Parents, it’s time to dig out your child’s old report cards and standardized test results.
The mad dash to get your child into one of the most coveted of Shelby County School district’s schools starts Jan. 27, Shelby administrators announced this week.
On that day, at 6:30 a.m., the district will start handing out bar-coded applications for Shelby County’s optional schools, which house some of the district’s most rigorous arts, engineering, math and science magnet programs.
How soon you pick up that application will weigh heavily in whether or not your child gets into the optional school of your choice. In the past, parents have camped out days before the 6:30 a.m. deadline in order to better their child’s chances of getting into the school they prefer, though a district spokesman said that officially, parents are encouraged not to camp by the building.
The applications, most of which involve submitting your child’s most-recent report card, their Tennessee Comprehensive Assessment Program, or TCAP, results, and a copy of their social security card, will be due by 5 p.m. on Jan. 31. Parents of kindergartners will have to provide their child’s birth certificates.
If a parent misses that deadline, their application will be placed in the back of a package of applications.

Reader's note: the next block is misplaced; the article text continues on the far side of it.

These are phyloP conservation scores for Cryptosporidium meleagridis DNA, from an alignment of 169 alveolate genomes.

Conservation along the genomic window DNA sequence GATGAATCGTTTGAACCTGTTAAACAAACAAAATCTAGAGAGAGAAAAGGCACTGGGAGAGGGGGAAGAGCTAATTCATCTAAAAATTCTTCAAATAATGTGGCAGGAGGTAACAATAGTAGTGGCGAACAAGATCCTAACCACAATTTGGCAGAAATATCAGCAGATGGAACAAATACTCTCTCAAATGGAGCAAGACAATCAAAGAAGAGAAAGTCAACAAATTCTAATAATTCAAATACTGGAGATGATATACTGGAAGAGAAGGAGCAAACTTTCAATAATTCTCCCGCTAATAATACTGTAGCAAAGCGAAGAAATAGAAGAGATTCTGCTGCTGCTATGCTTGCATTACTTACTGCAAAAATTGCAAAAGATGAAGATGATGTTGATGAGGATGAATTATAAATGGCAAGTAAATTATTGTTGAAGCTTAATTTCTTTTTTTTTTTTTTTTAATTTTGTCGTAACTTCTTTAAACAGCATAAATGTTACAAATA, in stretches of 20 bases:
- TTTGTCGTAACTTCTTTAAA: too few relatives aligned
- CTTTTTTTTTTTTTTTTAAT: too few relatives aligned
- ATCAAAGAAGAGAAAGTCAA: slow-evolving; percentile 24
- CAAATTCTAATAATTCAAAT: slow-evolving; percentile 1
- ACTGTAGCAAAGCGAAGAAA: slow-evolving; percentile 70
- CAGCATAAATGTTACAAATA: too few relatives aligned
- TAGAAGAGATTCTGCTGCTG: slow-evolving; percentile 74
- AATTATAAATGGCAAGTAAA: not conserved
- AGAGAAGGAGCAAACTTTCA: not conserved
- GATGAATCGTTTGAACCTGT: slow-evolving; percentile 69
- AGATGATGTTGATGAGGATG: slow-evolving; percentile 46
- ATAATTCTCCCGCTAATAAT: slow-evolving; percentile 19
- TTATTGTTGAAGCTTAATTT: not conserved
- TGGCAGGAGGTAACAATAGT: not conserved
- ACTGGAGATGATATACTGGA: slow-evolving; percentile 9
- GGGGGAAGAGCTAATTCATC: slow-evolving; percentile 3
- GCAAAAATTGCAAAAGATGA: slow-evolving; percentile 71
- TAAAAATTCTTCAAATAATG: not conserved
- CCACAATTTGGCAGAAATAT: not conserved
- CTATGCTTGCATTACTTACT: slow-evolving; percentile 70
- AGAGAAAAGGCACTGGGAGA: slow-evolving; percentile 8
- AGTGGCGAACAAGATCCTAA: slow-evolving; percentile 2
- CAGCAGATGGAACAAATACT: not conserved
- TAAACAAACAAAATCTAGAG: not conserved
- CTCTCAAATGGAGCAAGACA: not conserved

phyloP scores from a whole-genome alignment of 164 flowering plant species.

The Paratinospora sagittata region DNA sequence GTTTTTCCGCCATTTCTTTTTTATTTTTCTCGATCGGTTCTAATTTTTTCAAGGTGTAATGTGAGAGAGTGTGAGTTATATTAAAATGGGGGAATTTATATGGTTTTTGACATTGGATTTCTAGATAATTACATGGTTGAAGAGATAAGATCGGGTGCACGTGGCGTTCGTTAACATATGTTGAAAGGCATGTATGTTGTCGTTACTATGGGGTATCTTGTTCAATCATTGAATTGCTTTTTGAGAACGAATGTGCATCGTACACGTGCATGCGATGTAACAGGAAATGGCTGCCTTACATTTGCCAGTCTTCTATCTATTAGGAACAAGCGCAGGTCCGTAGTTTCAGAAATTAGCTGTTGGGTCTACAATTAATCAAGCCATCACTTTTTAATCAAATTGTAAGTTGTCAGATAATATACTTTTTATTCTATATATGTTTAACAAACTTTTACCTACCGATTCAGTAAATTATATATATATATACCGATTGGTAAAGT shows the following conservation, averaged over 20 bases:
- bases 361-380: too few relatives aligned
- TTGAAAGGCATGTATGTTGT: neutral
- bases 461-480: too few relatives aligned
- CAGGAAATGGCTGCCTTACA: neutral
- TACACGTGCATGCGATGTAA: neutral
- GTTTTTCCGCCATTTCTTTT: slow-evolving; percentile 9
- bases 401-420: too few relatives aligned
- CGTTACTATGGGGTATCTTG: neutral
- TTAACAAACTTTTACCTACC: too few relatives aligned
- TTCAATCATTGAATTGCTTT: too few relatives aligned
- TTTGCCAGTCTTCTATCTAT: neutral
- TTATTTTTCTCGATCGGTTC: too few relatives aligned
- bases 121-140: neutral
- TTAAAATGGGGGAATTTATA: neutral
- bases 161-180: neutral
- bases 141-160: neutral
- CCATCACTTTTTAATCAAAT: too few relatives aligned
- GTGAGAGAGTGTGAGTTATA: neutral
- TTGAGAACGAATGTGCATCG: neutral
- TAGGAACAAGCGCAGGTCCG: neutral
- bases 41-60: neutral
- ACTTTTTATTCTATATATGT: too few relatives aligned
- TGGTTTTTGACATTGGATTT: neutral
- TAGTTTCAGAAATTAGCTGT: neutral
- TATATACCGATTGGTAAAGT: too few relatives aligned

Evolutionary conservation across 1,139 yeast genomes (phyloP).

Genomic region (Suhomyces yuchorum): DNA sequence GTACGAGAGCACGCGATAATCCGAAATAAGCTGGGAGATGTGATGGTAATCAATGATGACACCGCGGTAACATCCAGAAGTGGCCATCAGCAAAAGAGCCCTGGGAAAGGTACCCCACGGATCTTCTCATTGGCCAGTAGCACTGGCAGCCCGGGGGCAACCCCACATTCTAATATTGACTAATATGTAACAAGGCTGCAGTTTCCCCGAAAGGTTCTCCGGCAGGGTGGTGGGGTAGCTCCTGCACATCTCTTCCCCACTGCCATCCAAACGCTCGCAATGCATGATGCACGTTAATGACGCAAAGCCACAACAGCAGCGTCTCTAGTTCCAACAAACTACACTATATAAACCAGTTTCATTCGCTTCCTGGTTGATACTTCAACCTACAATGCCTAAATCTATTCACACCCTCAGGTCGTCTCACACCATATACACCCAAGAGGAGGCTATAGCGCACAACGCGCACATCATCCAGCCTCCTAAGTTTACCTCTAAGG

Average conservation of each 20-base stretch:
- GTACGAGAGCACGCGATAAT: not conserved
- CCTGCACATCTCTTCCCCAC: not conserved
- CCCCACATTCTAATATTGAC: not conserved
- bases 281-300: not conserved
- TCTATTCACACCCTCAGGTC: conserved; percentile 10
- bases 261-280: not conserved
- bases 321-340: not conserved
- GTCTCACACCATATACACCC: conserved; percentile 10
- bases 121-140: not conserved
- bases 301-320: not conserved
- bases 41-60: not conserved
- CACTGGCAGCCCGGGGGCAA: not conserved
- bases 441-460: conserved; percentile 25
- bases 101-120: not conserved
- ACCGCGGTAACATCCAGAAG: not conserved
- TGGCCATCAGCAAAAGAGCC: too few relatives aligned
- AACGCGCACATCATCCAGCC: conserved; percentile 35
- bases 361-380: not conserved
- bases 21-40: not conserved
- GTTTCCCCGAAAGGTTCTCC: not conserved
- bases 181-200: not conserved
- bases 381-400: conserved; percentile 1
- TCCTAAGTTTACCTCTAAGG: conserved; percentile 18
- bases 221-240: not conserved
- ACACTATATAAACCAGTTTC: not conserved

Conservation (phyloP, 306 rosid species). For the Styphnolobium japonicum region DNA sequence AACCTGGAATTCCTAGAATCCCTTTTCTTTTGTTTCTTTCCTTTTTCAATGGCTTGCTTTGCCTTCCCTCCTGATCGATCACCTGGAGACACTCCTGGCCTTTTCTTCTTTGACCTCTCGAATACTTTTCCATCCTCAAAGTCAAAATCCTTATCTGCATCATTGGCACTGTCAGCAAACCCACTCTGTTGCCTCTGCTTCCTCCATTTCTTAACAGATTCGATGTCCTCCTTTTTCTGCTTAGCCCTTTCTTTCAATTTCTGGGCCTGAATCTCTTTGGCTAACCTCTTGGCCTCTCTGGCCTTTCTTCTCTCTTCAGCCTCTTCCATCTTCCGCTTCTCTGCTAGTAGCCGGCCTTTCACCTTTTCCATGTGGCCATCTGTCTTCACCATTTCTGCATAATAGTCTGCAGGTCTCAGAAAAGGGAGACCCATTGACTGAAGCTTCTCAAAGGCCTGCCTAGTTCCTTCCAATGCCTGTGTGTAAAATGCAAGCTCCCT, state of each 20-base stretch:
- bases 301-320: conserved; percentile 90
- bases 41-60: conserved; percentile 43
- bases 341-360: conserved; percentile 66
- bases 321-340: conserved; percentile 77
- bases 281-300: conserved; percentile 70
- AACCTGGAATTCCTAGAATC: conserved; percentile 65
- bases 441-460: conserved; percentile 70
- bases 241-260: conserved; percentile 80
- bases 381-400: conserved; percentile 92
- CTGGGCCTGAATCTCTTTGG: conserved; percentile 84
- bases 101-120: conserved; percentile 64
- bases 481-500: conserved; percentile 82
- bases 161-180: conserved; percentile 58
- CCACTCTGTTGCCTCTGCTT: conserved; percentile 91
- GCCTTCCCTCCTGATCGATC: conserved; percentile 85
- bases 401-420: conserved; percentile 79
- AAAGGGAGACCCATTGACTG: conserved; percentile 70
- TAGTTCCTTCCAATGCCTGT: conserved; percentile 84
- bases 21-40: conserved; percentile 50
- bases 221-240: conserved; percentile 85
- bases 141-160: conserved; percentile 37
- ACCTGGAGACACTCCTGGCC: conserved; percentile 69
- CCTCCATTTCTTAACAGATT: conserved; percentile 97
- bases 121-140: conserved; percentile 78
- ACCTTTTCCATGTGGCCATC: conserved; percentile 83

Other than how soon parents pick up the applications, the district will judge applicants based on where they live, if they have a sibling at the school and their recent academic performance.
The district does not require parents who live in a school’s “geographical zoned boundary” or whose children already attend their preferred school to go through the application process.
Parents can still apply through the first day of school this August with non bar-coded applications, although their chances of getting into the more competitive programs will be less likely.
There are some 48 optional programs in Shelby County Schools, some which are programs within a school, some of which are standalone schools. The district is also adding a new program in the building that currently houses Fairview middle school and at the three schools that are within the borders of Germantown.
Students from nearby counties in Mississippi, Arkansas, and Tennessee can also apply. Some 325 students from outside the district were attending optional programs in a recent school year, according to a district spokesman. Many parents apply in hopes of securing a spot for their child in one most-coveted schools, which include Snowden K-8 and White Station High School.
Open houses for the optional schools have already begun. Earlier this week, the district held an open house for the new optional school on the Fairview campus, which will be focused on a new STEAM (Science, Technology, Engineering, Arts, and Math). Close to 200 community members were in attendance. The district is still soliciting votes to name that new school, which will have a partnership with Christian Brothers University.
Here are a few more open houses happening in the coming days.